How old is that ice? New dating technique could spot 1.5-million-year-old ice.

Using an isotope of krypton stored in air bubbles within the Antarctic ice, researchers aim to learn about the Earth's past.

Photo courtesy of Hinrich Schaefer
Field glaciologist Daniel Baggenstos samples on the Taylor Glacier in Antarctica, with Friis Hill on the left and the Asgard mountain range in the background.

There is a lot we sill don't know about our planet's past.

To fill this information void, researchers intend to use a novel dating technique on ancient chunks of ice in Antarctica, to accurately determine their age and to learn about the Earth's history.

This technique uses krypton, an odorless, colorless gas present in trace amounts in the Earth's atmosphere. Researchers tested this method on a 120,000-year-old sample of Antarctic ice. The researchers had already established the age of the ice, having "done a very large amount of work on the gas content of that ice, and the ice around it, to know how it fits in to dated ice cores that have continuous data all the way from today to older times than that," Edward Brook, an Oregon State University geologist and co-author on the study wrote in an email.

The krypton dating method worked, returning a result of 120,000 years. The same dating technique, say the researchers, can be used to determine age of ice up to 1.5 million-year-old.

Much like carbon-14 dating, krypton dating measures the decay of radioactive isotopes. But there are significant differences between the two.

Carbon dating works for objects that are up to about 50,000 years old. Krypton, by contrast, is an inert gas that makes it more stable. It doesn't interact chemically and has a half-life of around 230,000 years, said Christo Buizert, a postdoctoral researcher at Oregon State University and lead author of the study. Produced by cosmic rays bombarding the Earth, Krypton is stored in air bubbles within the ice found in the Antarctic. By comparing the ratio between radioactive isotopes (Krypton-81) that decays slowly with a stable isotope (Krypton-83) that does not decay, researchers can determine age of the ice.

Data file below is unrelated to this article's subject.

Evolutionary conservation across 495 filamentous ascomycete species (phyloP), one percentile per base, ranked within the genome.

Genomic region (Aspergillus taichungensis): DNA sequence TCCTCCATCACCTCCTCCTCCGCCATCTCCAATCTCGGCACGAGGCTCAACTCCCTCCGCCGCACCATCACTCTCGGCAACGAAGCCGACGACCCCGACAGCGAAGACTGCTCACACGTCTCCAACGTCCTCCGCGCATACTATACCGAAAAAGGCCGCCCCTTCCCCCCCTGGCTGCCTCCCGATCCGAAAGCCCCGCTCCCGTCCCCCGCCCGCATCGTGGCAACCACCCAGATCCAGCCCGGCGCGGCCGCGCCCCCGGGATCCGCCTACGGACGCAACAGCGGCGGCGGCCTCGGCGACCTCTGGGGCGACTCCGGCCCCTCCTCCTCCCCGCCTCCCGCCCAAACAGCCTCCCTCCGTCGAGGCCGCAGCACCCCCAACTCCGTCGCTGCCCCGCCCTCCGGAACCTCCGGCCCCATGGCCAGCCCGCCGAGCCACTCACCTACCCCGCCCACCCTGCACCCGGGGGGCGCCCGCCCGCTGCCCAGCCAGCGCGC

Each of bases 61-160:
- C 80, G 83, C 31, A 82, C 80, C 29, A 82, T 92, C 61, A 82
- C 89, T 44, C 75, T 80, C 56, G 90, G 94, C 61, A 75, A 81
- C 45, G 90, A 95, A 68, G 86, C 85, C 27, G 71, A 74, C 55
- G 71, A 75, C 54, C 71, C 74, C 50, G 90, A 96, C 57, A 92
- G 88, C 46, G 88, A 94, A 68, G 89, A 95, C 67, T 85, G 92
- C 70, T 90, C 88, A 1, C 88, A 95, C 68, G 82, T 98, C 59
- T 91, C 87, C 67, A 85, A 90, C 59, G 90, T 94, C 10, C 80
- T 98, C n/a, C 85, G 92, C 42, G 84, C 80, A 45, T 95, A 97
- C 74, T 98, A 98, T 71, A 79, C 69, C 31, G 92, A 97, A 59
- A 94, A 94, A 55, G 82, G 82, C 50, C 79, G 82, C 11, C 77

But "[i]t is unlikely that 81Kr dating will work in young (less than say 50,000 year) ice because of this long half life, whereas if we could get around the problem of 14C produced in ice we could use it to date ice in that younger range," Dr. Brook wrote in an email.

Until 2011, before the new atom counter, named Atom Trap Trace Analysis, or ATTA, was developed, it was difficult to determine the age of ice using this method because Krypton-81 atoms are so few that it is difficult to count them. But with the ATTA, researchers can now capture and count individual atoms. 

In this experiment, Krypton was extracted from the air bubbles in four 770-pound polar ice samples from Taylor Glacier, Antarctica, and dated using ATTA, researchers note in their paper. The ice samples were extracted using the Blue Ice Drill, which Brook describes as "a fairly simple but elegant device" designed to obtain "large ice cores (10 inches in diameter) from “blue ice,” which is shorthand for solid ice exposed at the surface of glaciers or ice caps," he adds.

To determine the amount of Krypton, the chunks of ice first have to be melted to release the air from the bubbles, which was stored in flasks. Krypton that was isolated from air was then sent to Argonne National Laboratory near Chicago, which houses the ATTA. "The atom trap is so sensitive that it can capture and count individual atoms," said Dr. Buizert "The only problem is that there isn't a lot of Krypton in the air, and thus there isn't much in the ice, either. That's why we need such large samples to melt down."

The scientists now aim to further improve the ATTA detector so that the level of the gas can be determined using a smaller sample of ice. "We can perform Krypton-81 dating on an ice sample of 40-80 kilograms," said Zheng-Tian Lu, a researcher at Argonne and a co-author of the paper. "Within a year, we aim to perform analysis on an ice sample as small as 20 kilograms."

The next step of the challenge is to locate some old ice that could help the team to study ice age cycles of the past.

"Very old ice probably exists in small isolated patches at the base of the ice sheet that have not yet been identified, but in many places it has probably melted and flowed out into the ocean." said Brook. Some places where "meteorites originating from Mars have been pushed out by glaciers and collect at the margins. Some have been on Earth for a million years or more, so the ice in these spots may be that old as well," he added. 

The findings of the study are published in a paper titled "Radiometric 81Kr dating identifies 120,000-year-old ice at Taylor Glacier, Antarctica" in the Proceedings of the National Academy of Sciences (PNAS).

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